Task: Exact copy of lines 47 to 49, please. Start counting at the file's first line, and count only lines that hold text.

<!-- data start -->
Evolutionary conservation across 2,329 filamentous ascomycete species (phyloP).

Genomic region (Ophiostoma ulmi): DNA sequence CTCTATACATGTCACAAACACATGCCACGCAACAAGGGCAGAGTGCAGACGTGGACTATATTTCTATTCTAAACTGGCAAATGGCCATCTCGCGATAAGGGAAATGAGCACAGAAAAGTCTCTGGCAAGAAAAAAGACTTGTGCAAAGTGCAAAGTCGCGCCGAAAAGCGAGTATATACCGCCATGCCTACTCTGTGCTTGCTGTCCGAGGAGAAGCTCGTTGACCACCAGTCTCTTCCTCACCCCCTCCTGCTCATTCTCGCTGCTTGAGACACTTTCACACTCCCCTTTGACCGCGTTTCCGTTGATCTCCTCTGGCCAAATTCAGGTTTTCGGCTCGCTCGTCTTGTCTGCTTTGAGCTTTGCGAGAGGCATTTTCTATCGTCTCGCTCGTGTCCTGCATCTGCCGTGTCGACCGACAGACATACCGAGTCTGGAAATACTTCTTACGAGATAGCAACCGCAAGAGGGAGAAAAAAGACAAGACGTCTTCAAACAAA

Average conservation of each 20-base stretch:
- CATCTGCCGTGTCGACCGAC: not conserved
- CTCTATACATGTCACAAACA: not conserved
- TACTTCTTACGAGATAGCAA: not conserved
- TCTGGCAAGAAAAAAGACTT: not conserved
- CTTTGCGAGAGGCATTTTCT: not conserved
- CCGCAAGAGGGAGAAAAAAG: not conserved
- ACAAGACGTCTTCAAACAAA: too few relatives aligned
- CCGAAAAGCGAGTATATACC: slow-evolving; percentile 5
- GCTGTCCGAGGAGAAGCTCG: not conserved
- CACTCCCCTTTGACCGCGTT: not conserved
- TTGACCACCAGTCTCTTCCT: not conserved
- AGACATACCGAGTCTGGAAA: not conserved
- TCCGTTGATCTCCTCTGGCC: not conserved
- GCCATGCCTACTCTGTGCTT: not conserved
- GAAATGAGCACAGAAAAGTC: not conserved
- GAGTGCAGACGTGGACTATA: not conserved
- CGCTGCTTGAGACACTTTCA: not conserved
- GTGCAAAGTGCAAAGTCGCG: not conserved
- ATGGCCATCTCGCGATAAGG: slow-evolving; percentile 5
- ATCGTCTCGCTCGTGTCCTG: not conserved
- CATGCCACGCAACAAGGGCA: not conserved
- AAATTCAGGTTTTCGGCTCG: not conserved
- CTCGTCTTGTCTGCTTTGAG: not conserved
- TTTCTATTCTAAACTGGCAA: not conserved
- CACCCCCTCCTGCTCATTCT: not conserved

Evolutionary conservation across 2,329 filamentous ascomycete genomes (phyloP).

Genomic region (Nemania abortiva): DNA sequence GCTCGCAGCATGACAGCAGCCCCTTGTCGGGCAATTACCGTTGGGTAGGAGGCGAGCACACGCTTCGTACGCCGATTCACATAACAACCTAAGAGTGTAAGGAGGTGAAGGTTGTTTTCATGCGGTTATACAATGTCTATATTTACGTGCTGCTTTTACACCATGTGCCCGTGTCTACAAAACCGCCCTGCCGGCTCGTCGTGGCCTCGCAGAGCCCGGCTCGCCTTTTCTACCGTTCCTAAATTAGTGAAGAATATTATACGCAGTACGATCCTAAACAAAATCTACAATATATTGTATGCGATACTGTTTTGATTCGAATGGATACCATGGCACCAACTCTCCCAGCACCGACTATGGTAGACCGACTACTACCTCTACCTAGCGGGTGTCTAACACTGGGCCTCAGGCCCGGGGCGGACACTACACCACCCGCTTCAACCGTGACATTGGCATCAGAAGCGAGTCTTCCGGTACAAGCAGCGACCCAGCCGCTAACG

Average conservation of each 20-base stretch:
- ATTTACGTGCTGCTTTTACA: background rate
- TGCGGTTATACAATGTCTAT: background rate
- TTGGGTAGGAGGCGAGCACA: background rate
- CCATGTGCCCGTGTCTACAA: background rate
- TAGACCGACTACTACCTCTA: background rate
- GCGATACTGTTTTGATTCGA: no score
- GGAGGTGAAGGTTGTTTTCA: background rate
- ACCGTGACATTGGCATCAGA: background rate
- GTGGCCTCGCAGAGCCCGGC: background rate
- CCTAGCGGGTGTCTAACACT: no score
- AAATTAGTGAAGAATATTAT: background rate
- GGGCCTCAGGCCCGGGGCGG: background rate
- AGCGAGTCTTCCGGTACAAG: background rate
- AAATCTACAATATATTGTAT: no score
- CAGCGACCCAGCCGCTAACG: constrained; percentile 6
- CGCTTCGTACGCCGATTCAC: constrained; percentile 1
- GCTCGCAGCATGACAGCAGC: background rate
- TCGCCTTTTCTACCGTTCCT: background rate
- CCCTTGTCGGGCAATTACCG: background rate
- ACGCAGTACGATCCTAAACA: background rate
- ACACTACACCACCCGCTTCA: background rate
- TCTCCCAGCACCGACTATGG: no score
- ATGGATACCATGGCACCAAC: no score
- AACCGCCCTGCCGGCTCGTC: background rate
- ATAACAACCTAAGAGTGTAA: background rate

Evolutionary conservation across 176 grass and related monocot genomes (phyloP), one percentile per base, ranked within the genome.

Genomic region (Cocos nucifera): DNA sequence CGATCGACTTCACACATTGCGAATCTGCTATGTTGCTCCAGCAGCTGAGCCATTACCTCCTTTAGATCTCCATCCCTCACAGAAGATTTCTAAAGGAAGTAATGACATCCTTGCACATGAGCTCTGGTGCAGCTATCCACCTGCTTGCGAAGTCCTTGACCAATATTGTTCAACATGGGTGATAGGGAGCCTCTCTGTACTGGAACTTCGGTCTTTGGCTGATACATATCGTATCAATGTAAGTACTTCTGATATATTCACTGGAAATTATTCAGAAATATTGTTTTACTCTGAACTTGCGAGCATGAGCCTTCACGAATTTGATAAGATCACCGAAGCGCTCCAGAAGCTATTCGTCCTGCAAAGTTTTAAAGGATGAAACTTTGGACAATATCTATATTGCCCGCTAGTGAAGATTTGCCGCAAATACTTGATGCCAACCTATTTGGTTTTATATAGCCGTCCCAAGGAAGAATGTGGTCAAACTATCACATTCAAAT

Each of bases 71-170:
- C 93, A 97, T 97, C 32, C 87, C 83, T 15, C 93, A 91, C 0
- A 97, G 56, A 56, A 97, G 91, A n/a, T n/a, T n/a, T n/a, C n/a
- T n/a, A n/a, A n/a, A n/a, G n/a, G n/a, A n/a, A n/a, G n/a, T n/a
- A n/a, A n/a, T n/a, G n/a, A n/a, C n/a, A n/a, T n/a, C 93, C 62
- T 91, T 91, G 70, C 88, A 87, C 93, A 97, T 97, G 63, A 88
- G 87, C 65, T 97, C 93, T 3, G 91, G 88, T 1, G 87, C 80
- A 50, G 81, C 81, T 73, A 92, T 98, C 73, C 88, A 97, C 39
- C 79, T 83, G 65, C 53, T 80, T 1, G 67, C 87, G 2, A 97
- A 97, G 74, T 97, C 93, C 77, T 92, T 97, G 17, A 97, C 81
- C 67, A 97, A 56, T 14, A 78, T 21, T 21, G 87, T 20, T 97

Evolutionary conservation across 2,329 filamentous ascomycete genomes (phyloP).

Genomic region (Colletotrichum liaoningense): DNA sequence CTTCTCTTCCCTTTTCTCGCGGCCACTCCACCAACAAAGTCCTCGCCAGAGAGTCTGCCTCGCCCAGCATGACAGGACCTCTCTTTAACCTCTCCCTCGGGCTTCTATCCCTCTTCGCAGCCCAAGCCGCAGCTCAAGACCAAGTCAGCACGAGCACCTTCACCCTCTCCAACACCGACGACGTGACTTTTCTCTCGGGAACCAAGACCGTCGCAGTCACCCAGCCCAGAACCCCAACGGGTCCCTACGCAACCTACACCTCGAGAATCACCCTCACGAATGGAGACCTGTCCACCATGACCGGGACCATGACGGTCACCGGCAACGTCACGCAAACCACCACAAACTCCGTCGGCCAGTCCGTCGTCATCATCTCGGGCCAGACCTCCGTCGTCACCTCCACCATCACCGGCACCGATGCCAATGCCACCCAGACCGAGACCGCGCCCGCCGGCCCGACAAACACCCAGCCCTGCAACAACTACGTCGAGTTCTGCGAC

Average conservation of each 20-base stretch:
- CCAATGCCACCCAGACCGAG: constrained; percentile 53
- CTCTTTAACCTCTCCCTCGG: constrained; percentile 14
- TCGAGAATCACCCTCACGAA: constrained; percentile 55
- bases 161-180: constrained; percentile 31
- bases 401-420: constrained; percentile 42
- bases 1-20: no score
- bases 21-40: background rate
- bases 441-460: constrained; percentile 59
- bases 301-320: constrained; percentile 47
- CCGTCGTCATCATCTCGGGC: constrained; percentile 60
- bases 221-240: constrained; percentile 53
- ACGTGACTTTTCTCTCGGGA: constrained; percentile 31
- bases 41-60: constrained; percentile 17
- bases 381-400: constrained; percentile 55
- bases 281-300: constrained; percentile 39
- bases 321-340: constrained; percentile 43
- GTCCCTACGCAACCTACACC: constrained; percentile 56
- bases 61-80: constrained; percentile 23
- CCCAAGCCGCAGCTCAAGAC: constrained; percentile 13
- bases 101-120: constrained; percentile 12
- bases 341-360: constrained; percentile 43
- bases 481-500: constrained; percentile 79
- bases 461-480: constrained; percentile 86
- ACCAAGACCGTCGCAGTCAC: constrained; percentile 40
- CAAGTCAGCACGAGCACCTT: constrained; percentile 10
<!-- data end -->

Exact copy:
- CGCTTCGTACGCCGATTCAC: constrained; percentile 1
- GCTCGCAGCATGACAGCAGC: background rate
- TCGCCTTTTCTACCGTTCCT: background rate